Biological Invasions

, Volume 12, Issue 1, pp 191–209 | Cite as

Reduction in post-invasion genetic diversity in Crangonyx pseudogracilis (Amphipoda: Crustacea): a genetic bottleneck or the work of hitchhiking vertically transmitted microparasites?

  • Johanna G. M. Slothouber Galbreath
  • Judith E. Smith
  • James J. Becnel
  • Roger K. Butlin
  • Alison M. Dunn
Original Paper


Parasites can strongly influence the success of biological invasions. However, as invading hosts and parasites may be derived from a small subset of genotypes in the native range, it is important to examine the distribution and invasion of parasites in the context of host population genetics. We demonstrate that invasive European populations of the North American Crangonyx pseudogracilis have experienced a reduction in post-invasion genetic diversity. We predict that vertically transmitted parasites may evade the stochastic processes and selective pressures leading to enemy release. As microsporidia may be vertically or horizontally transmitted, we compared the diversity of these microparasites in the native and invasive ranges of the host. In contrast to the reduction in host genetic diversity, we find no evidence for enemy release from microsporidian parasites in the invasive populations. Indeed, a single, vertically transmitted, microsporidian sex ratio distorter dominates the microsporidian parasite assemblage in the invasive range and appears to have invaded with the host. We propose that overproduction of female offspring as a result of parasitic sex ratio distortion may facilitate host invasion success. We also propose that a selective sweep resulting from the increase in infected individuals during the establishment may have contributed to the reduction in genetic diversity in invasive Crangonyx pseudogracilis populations.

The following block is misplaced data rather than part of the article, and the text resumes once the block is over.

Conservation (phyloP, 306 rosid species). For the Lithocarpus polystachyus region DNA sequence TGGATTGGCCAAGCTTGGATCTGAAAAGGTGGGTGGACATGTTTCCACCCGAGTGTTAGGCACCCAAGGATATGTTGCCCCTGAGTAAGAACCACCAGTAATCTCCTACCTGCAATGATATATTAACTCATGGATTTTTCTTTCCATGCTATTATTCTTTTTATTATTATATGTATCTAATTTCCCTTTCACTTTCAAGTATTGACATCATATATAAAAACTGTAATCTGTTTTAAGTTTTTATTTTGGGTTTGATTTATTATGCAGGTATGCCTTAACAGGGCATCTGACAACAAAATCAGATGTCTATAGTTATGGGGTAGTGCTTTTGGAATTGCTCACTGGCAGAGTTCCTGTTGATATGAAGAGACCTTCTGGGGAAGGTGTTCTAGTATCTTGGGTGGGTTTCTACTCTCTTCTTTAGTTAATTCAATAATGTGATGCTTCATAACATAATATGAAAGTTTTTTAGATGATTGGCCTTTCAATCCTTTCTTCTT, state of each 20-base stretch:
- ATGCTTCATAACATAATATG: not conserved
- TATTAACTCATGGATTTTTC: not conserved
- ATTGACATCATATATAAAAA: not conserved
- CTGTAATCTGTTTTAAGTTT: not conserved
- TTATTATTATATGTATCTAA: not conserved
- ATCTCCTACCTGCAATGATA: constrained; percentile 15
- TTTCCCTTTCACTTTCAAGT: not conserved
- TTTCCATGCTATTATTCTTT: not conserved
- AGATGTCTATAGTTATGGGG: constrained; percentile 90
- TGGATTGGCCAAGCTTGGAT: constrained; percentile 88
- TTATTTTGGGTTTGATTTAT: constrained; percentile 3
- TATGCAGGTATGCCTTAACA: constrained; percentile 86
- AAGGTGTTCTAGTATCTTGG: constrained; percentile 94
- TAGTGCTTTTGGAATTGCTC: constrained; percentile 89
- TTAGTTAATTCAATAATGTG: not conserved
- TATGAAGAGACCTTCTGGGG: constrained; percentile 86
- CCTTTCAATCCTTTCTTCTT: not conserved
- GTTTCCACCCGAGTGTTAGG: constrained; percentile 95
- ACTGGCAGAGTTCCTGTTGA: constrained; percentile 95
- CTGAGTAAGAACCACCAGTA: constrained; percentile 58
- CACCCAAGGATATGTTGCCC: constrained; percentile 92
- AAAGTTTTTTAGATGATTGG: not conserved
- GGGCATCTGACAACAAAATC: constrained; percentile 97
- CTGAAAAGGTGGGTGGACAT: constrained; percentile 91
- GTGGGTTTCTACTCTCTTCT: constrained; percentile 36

Biological invasions Enemy release Emergent disease Microsporidia Sex ratio distortion Vertical transmission 



This research was carried out at The University of Leeds. JSG was supported by an ORS award and a University of Leeds John Henry Garner scholarship. Samples were collected with the assistance of an Ann Bishop Travel Award from the British Society for Parasitology. JS and AD acknowledge support from the Natural Environment Research Council and the Biotechnology and Biological Sciences Research Council (NE/DO12937/1). We thank Beth McClymont, Genie White, Lucas Terracina, Joan Jass, William Brooks and Alex Douglas for technical support and two anonymous referees for helpful suggestions.

Supplementary material

10530_2009_9442_MOESM1_ESM.doc (21 kb)
(DOC 90 kb)


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Copyright information

© Springer Science+Business Media B.V. 2009

Authors and Affiliations

  • Johanna G. M. Slothouber Galbreath
    • 1
    • 2
  • Judith E. Smith
    • 1
  • James J. Becnel
    • 3
  • Roger K. Butlin
    • 4
  • Alison M. Dunn
    • 1
  1. 1.Faculty of Biological Sciences, Institute of Integrative and Comparative BiologyUniversity of LeedsLeedsUK
  2. 2.Institute of Biological and Environmental SciencesUniversity of AberdeenAberdeenUK
  3. 3.USDA/ARSCenter for Medical, Agricultural and Veterinary EntomologyGainesvilleUSA
  4. 4.Department of Animal and Plant SciencesUniversity of SheffieldWestern BankSheffieldUK

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